Book Depository BlogRSS
Tue, 09 Dec 2008 11:40
The Book Depository: What/who do you see as your primary market?
Juliet Mabey: Our typical customer base is the intellectually curious around the globe, people who want to understand the key issues affecting their world today. Our authors are all experts in their field, but (in most cases) they are writing not for the student but for the interested non-specialist reader. Combining the academic rigour of a university press with the high editorial and production standards of an old fashioned trade publisher, we are producing exciting, accessible books that shed light on important contemporary issues, from a no nonsense introduction to Fair Trade or the energy crisis, to an expose of ethnic cleansing, or a fascinating look into the world of the Five Percenters, from Malcolm X to the Wu-Tang Clan.
BD: What are the principal challenges/opportunities you see at the moment in the business of publishing books?
JM: Obviously bookselling has changed considerably over the twenty years or so that we have been in publishing, especially since the end of the net book agreement. This has, I think, led to special challenges for the small independents, on the one hand, who are caught between their commitment to their niche and the need to remain economically viable in an increasingly competitive, high-discount market. But on the other hand, this also presents challenges for booksellers, who have to find a balance between offering their customers as wide a range of books as possible from among the thousands that are published every year and maximizing their profits from the bestsellers. We like to think that our books offer them a way to do both!
BD: What brings you to the decision to publish a particular title/author?
JM: We are probably slightly unusual in that we commission almost all our titles from scratch, researching ideas and potential authors, through news items, conversations, and our own reading. Oxford is a wonderful place to live for a publisher with eclectic interests and friends from all over the world! We are keen to publish high quality, innovative works that make accessible the latest ideas and research, so our books must engage, be very well written, and focus on something new and/or important. As a relatively small company, decisions to publish are made consultatively in meetings with the whole staff, which allows very fertile discussions to take place.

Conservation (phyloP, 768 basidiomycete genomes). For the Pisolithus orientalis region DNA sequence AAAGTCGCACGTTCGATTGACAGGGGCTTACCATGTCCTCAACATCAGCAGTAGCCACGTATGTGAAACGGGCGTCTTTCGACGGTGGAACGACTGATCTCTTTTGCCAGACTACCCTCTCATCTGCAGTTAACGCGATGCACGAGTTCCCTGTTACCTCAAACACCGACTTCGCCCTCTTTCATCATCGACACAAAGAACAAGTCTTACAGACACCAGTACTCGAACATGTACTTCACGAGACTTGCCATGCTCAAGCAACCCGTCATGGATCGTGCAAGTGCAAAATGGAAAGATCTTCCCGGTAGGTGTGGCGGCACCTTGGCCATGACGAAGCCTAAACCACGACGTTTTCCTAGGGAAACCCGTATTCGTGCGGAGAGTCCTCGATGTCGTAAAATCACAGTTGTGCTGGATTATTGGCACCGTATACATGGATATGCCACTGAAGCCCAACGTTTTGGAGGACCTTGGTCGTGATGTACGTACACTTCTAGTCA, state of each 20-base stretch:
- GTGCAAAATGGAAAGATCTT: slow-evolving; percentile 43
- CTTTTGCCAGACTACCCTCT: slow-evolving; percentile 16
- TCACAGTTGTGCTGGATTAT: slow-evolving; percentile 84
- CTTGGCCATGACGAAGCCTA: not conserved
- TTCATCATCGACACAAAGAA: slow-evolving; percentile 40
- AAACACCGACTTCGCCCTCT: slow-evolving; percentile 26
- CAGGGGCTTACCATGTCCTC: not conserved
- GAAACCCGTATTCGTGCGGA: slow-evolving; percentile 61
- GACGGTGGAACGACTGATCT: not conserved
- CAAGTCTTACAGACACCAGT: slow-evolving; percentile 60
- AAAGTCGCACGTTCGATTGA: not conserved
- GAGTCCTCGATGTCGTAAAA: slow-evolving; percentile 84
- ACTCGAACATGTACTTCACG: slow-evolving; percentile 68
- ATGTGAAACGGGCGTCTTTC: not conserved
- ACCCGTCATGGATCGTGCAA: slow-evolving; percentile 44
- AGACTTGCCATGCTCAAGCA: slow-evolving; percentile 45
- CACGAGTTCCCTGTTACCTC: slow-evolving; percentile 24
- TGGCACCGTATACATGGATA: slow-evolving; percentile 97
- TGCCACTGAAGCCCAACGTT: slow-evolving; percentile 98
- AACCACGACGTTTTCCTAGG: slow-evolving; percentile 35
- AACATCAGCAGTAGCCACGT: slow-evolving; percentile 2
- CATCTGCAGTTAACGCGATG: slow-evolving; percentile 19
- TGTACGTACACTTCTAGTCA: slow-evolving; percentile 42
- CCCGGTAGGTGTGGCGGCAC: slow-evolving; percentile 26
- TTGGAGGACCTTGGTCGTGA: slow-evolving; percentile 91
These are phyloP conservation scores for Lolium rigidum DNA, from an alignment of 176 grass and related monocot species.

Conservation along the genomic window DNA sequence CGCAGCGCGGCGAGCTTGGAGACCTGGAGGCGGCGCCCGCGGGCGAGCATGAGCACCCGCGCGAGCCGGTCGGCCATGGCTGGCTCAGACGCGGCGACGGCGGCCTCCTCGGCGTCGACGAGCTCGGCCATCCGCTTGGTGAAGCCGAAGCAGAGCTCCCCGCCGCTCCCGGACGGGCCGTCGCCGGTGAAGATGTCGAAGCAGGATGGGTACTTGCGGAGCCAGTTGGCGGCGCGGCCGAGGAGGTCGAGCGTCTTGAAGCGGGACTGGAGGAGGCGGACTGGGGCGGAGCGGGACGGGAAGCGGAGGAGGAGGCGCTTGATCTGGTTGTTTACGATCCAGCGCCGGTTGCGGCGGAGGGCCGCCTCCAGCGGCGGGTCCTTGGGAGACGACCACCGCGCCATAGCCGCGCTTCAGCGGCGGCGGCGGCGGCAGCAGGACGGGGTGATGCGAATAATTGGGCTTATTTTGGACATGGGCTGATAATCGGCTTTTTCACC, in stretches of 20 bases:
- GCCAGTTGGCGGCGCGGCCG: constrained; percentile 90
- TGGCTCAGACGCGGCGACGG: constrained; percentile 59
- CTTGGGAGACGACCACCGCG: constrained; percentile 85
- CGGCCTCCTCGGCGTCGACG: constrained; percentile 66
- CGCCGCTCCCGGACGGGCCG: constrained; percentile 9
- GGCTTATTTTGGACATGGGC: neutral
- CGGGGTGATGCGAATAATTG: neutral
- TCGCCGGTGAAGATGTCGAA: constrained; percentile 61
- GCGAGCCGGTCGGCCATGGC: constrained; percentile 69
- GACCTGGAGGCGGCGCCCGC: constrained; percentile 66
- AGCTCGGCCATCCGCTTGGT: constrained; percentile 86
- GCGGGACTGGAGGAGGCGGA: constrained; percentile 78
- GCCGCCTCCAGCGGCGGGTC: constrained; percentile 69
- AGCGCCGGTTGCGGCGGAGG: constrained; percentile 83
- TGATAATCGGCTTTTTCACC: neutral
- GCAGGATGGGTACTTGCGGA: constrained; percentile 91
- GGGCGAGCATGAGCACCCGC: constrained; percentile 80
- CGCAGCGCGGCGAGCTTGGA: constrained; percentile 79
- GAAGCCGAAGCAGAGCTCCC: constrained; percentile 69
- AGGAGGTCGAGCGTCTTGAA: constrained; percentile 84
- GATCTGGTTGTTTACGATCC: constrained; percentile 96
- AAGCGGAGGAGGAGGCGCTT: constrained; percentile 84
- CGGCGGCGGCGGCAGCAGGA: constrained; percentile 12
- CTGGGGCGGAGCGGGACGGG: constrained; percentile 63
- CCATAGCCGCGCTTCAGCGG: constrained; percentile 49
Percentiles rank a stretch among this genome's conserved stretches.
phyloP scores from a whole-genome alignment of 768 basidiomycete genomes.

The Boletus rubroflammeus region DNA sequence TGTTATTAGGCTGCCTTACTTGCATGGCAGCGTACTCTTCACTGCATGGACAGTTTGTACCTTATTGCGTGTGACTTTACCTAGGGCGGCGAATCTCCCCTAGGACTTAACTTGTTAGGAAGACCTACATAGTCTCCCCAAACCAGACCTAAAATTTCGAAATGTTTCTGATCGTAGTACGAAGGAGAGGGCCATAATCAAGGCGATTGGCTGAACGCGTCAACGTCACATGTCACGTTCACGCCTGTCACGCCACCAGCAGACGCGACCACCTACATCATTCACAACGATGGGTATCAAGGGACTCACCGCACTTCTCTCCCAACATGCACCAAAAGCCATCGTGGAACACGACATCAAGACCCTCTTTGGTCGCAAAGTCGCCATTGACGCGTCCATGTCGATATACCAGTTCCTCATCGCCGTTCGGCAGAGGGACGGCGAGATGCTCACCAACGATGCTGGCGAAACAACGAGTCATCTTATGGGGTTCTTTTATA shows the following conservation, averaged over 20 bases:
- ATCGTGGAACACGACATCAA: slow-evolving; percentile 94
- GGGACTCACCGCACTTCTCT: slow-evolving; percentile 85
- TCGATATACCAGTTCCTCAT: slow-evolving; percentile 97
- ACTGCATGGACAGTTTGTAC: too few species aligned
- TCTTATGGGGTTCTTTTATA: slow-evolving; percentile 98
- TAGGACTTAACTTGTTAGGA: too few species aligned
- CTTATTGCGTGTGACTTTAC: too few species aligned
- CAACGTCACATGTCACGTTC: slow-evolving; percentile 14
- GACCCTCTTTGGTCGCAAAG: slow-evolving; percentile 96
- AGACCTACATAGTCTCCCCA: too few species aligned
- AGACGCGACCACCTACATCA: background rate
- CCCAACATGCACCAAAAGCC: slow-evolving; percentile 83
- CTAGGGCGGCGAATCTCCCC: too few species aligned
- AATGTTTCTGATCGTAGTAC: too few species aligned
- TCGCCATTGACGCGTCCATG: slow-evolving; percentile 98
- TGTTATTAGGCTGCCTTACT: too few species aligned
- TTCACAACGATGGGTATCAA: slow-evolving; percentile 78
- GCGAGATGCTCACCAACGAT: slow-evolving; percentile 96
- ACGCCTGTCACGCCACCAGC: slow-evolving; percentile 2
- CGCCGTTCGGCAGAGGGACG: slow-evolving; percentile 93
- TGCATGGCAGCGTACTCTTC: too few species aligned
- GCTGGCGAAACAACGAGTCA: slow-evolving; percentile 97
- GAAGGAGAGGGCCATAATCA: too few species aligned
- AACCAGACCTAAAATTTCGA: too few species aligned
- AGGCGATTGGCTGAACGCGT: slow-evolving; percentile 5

BD: What books are you most proud of having published?
JM: The Ethnic Cleansing of Palestine by Ilan Pappe has sold over 20,000 copies in hard back over the last six months and caused quite a storm in the process. While being very sensitive to the concerns it raised for some people, I am hopeful that it will contribute one more plank in the bridge that needs to be built before peace can be established in the Middle East. Our Islam list is very well established, and the latest contribution from Hans Kung (Islam: Past, Present and Future) is a book we are especially pleased with, representing the non-partisan approach we are known for, in an accessible introduction to Islam for non-members. But I think we are all particularly proud of our Beginners Guides, which manage to be both excellent introductions to a broad range of topical subjects and accessible and funky in both content and covers.
BD: What books are you working on right now?
JM: We celebrated our twenty-first birthday this year with the launch of Oneworld Classics, an ambitious joint venture with Alex Gallenzi and Elisabetta Minervini, the founders of Hesperus Press and Alma Books, and immediately followed it with the acquisition of the renowned literary publisher Calder Books and the eponymous Calder Bookshop. With a 50-title programme of new books in our first year and a backlist of some 2,000 titles, a lot of our time and energy at the moment is going into these projects. However, we are very excited to be launching our first fiction list in 2008, after 21 years exclusively devoted to non-fiction, and we will be specifically focusing on literary fiction and cultural/historical themes that will resonate with our main list.
Our popular science list has expanded rapidly in the very capable hands of Marsha Filion, and she has two sensational books coming out this Autumn, The Elephants’ Secret Sense (an elephants’ Gorillas in the Mist) and Why Don’t Spiders Stick to their Webs? by the Telegraph science writer Robert Matthews, while early next year we are bringing out Head Trip, a roller-coaster exploration of our consciousness by Jeff Warren, to be published by Random House in the US. We also have some very quirky philosophy titles coming through, from Can a Robot be Human? (the philosophers’ Does Anything Eat Wasps) in good time for Christmas, to 42 by the popular philosopher Mark Vernon - which all Hitchhikers Guide to the Galaxy fans will immediately recognize as the answer to the Ultimate Question of Life! And if we can explore that in a book, we are really doing what we set out to do, which is to publish great books for the intellectually curious.
These are The Book Depository's 5 favourite Oneworld titles:
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